The self-driving monorail would fly 20 feet above roads at speeds up to 155mph.
As if an eight hour work day isn’t enough, many people have to deal with grueling commutes that take even more hours out of their day.
However, a futuristic transportation system hopes to take away the hours wasted in traffic and trade it in for a few minutes soaring through the sky above it.
Meet SkyTran — a self-driving monorail that could turn a two-hour car commute into a 10-minute trip up in the sky, according to SkyTran CEO Jerry Sanders. The transportation system would hover 20 feet above the roads and travel at speeds up to 155 miles per hour.
"Everyone hates commuting, but there are no solutions," Sanders said in an interview with Tech Insider’s Leanna Garfield. "The only way to get around traffic is to literally go above it.”
And while the technology seems extremely sci-fi, it’s actually not that far off. In fact, the company just announced that its first-ever track will be launched in Lagos, Nigeria by 2020.
Why Lagos? Due to its ever-growing population and island-locked financial hub, the city has some of the worst traffic jams in the world. As Garfield puts into perspective, the city has over twice the population as New York City, but about the same land area.
Back in 2015, SkyTran opened a 900-ft test station on the campus of Israel Aerospace Industries near Tel Aviv, and the company is set to start construction of a 25-mile track in Lagos by the end of 2016. The exact route has yet to be determined.
The transport system was developed by an engineer at NASA’s Ames Research Center, Doug Malewicki. NASA and SkyTran designed four different types of steel and aluminum pods — one seats two people, one seats four, one for the disabled, and one for larger cargo. The pods weigh in at 300 pounds and use magnets to hang from narrow rails.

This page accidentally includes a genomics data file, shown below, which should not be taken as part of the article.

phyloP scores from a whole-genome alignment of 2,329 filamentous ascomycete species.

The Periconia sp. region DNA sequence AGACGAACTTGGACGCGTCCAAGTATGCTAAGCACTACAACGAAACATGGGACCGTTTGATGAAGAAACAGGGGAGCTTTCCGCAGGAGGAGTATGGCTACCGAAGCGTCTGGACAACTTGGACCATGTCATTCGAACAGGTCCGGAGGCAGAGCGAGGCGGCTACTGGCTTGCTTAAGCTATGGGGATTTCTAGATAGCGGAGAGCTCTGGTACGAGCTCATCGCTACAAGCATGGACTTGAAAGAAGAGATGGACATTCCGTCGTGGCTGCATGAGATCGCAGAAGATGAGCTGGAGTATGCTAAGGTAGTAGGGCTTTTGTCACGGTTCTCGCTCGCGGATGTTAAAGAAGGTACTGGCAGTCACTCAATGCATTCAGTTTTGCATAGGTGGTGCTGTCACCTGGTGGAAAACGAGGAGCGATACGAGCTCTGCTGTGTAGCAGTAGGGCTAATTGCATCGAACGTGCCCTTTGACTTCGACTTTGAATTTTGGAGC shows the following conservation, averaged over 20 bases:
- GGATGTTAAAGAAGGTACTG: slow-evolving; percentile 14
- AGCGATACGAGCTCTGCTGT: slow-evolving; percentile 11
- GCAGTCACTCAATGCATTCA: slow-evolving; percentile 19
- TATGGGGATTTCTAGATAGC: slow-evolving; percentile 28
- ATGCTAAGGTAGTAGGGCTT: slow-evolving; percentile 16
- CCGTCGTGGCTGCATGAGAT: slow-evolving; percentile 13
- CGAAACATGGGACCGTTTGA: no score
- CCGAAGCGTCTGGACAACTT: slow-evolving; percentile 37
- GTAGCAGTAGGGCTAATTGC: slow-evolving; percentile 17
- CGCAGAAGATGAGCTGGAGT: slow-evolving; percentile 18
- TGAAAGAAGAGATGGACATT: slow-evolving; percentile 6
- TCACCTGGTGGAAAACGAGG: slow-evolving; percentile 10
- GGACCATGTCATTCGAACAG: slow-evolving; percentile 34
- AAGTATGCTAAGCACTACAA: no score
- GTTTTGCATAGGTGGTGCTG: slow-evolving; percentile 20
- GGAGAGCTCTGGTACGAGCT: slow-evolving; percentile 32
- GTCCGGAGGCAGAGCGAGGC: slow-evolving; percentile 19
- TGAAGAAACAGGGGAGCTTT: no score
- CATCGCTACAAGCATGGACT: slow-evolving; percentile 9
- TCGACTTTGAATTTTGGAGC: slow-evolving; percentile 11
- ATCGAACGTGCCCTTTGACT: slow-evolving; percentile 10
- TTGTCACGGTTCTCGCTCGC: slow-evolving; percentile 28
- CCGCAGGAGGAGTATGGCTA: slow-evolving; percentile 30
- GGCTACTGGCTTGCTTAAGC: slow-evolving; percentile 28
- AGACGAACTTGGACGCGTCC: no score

You can see concept art for a pod below:
The system is impressively energy efficient. Once a pod reaches a speed of 10 mph, it can continue to glide without any additional power. With the help of a magnet, a short burst of electricity, and gravity, Sanders says that SkyTran uses the same amount of electricity as two hair dryers.
Further, the system will use machine learning to predict how many people will need pods and at what times. To request a pod, riders would simply type in a pick-up location and destination using the SkyTran app, and then hop in the first pod that shows up. SkyTran won’t have a set schedule like typical subway systems.
The creators envision SkyTran stations splashed around the city, and tracks could run through office buildings and universities, and smaller stations could even be built in apartment lobbies.
The idea seems all too good to be true without costing billions of dollars on infrastructure, but the company says it will only cost about $13 million per mile to build. For reference, a subway system can cost at least $160 million for the same distance.
Plus, SkyTran wouldn’t be a ridiculous expense for riders — Sanders estimates that a pod ride would only cost slightly more than the current price to ride Lagos trains.
Over the next few months, the company will plan out the route to build in Lagos and lock down labor and supplies for construction. Sanders says that SkyTran hopes to expand to other countries, like the United States, France, and India, within the next decade.
In a message on the SkyTran website, Sanders says, “With IAI [Israel Aerospace Industries] on our one side and NASA on our other, there should be no doubt of our ability to deliver game-changing transportation to the world.”
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